Thousands of Afghan families are fighting in the former Taliban stronghold

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People walk to the border crossing point in the Pakistani border town of Chaman on July 17, 2021. – AFP

KANDAHAR: More than 22,000 Afghan families have fled their homes to escape fighting in the former Taliban stronghold of Kandahar, officials said Sunday, arresting four suspected insurgents in a rocket attack in Kabul this week. did it.

Violence has escalated in several provinces, including Kandahar, since early May, when insurgents launched a major operation just days after the last day of the US-led withdrawal of foreign troops began.

In a deadly Taliban attack, insurgents have besieged several districts, border crossings and several provincial capitals.

“Fighting in Kandahar has displaced 22,000 families in the past month,” Dost Mohammad Daryab, head of the provincial refugee department, told AFP.

“They have all moved from the volatile districts of the city to safer areas.”

Fighting continued on the outskirts of Kandahar City on Sunday.

“The negligence of some security forces, especially the police, has paved the way for the Taliban,” Lali Dastagiri, deputy governor of Kandahar province, told AFP.

“We are now trying to organize our security forces.”

Local authorities set up four camps for the displaced, estimated at about 154,000.

Hafiz Mohammad Akbar, a Kandahar resident, said his house was captured by the Taliban after he fled.

“They forced us to leave. I now live with my 20-member family in a compound that has no toilets,” Akbar said.

Fears of escalating fighting

Residents feared fighting could escalate in the coming days.

“If they really want to fight family, they should go and fight in the desert, not destroy the city.”

“Even if they win, they can’t rule a city of the past.”

Kandahar, with a population of 650,000, is the second largest city in Afghanistan after Kabul.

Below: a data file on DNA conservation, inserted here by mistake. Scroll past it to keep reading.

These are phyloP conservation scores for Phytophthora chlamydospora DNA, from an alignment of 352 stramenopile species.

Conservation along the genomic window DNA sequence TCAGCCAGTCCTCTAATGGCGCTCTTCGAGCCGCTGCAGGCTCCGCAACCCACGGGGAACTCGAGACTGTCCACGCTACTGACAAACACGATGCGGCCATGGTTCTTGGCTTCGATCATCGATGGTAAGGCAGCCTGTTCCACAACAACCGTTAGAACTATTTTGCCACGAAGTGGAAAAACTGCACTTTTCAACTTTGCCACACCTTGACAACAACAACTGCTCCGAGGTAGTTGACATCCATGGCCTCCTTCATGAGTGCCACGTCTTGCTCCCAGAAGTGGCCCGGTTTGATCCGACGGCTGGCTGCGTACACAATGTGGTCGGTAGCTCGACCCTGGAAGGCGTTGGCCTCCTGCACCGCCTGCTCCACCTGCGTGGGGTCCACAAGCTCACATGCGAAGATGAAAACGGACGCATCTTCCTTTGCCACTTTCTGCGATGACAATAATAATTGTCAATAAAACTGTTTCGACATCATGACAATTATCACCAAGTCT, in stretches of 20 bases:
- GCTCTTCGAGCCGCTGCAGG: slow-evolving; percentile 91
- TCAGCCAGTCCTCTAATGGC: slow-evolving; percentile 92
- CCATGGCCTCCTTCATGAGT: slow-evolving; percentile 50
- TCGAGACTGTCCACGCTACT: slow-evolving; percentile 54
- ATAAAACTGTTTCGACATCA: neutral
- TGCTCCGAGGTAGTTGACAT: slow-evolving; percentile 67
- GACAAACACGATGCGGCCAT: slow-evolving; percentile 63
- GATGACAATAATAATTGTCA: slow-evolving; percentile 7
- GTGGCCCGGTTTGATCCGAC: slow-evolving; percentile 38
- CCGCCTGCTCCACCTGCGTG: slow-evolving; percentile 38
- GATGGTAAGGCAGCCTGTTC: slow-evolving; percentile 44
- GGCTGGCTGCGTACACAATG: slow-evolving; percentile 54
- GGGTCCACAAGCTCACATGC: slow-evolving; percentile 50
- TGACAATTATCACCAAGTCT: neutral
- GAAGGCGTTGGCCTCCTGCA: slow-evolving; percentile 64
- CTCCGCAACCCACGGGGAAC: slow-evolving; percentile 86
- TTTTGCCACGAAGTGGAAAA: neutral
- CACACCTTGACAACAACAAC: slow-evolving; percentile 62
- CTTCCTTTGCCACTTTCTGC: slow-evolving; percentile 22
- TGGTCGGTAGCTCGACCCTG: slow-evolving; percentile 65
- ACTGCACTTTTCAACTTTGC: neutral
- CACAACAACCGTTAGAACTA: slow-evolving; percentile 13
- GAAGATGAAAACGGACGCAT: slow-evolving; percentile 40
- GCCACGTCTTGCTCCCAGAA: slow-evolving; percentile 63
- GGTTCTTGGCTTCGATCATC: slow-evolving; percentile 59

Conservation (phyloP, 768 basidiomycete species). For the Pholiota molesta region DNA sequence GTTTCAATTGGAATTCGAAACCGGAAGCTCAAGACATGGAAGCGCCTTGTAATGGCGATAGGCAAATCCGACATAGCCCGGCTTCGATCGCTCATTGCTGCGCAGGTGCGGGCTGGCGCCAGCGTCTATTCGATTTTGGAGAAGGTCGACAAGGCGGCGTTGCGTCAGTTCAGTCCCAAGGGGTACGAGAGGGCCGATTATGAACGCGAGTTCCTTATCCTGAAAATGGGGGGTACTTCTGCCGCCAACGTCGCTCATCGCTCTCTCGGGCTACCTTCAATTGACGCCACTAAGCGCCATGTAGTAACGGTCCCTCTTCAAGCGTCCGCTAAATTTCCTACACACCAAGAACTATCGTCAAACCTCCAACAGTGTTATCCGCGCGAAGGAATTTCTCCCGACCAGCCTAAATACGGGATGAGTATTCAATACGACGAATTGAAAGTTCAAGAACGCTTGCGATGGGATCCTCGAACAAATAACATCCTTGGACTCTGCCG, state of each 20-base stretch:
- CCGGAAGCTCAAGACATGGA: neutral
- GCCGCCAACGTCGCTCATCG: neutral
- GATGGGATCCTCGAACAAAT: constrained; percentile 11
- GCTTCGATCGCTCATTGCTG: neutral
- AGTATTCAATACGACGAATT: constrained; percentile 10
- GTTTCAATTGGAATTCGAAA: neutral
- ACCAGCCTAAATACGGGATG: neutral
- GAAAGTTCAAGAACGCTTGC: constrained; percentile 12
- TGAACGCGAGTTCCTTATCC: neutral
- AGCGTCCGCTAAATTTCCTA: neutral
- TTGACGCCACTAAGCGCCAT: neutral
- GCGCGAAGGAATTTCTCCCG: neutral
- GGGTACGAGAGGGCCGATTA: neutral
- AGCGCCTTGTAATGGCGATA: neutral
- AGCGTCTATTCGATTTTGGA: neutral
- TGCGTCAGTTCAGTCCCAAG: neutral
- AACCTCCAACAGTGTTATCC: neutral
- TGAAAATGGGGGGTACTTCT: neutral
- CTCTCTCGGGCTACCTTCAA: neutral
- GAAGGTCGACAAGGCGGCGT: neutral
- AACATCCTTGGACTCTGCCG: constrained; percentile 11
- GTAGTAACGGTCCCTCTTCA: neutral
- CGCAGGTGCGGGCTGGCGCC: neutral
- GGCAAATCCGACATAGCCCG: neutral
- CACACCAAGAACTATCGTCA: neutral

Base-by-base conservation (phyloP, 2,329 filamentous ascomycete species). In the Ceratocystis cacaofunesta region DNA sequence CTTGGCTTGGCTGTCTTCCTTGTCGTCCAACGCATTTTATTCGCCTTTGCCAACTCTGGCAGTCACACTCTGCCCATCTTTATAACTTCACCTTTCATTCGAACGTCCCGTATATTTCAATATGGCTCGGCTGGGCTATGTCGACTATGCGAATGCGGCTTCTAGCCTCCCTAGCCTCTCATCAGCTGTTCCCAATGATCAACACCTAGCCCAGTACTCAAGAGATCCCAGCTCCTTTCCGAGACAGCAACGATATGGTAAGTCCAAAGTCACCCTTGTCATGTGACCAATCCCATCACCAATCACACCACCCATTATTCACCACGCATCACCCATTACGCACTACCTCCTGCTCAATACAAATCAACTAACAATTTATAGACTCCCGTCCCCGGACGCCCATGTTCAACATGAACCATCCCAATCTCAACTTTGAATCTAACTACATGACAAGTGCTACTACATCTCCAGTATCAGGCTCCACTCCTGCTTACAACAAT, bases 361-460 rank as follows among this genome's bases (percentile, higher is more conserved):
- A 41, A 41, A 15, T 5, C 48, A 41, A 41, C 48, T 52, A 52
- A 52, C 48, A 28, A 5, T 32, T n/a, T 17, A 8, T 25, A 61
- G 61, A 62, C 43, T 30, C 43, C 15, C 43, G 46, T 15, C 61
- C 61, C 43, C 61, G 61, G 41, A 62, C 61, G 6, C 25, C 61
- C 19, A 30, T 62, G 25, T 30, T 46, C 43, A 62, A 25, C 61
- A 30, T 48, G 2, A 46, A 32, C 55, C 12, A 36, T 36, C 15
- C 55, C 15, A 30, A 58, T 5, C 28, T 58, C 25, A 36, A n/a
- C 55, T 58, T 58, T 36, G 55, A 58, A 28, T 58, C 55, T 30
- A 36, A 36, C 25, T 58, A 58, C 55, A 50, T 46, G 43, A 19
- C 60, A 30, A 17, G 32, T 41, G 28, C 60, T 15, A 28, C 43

The southern province was the center of Taliban rule when they ruled Afghanistan between 1996 and 2001.

Since stepping down in a US-led invasion in 2001 following the 9/11 attacks, the Taliban have led a deadly insurgency that continues to this day.

Their latest operations in early May have taken control of the group in about half of the country’s 400 districts.

Earlier this week, the chairman of the US Joint Chiefs of Staff, General Mark Mele, said the Taliban appeared to have “strategic momentum” on the battlefield.

But Human Rights Watch says it has received reports that the Taliban have inflicted atrocities on civilians in the area, including the town of Spin Boldak, near the border with Pakistan, earlier this month. What was

Patricia Grossman, associate director at HRW, said in a statement: “Taliban leaders have denied responsibility for any abuses, but deportations, arbitrary detentions and Growing evidence of casualties is raising fears in the population. “

Authorities, meanwhile, announced that they had arrested four people they said belonged to the Taliban, and accused them of launching a rocket attack on Kabul this week.

“A Taliban commander, Momin, along with three others have been arrested. They all belong to the Taliban group,” ministry spokesman Mirwais Stanakzai told reporters in a video message.

On Tuesday, President Ashraf Ghani and his top officials approached the palace with at least three rockets while offering outdoor prayers at the start of the Eid-ul-Adha Muslim holiday.

However, the attacker claimed responsibility.



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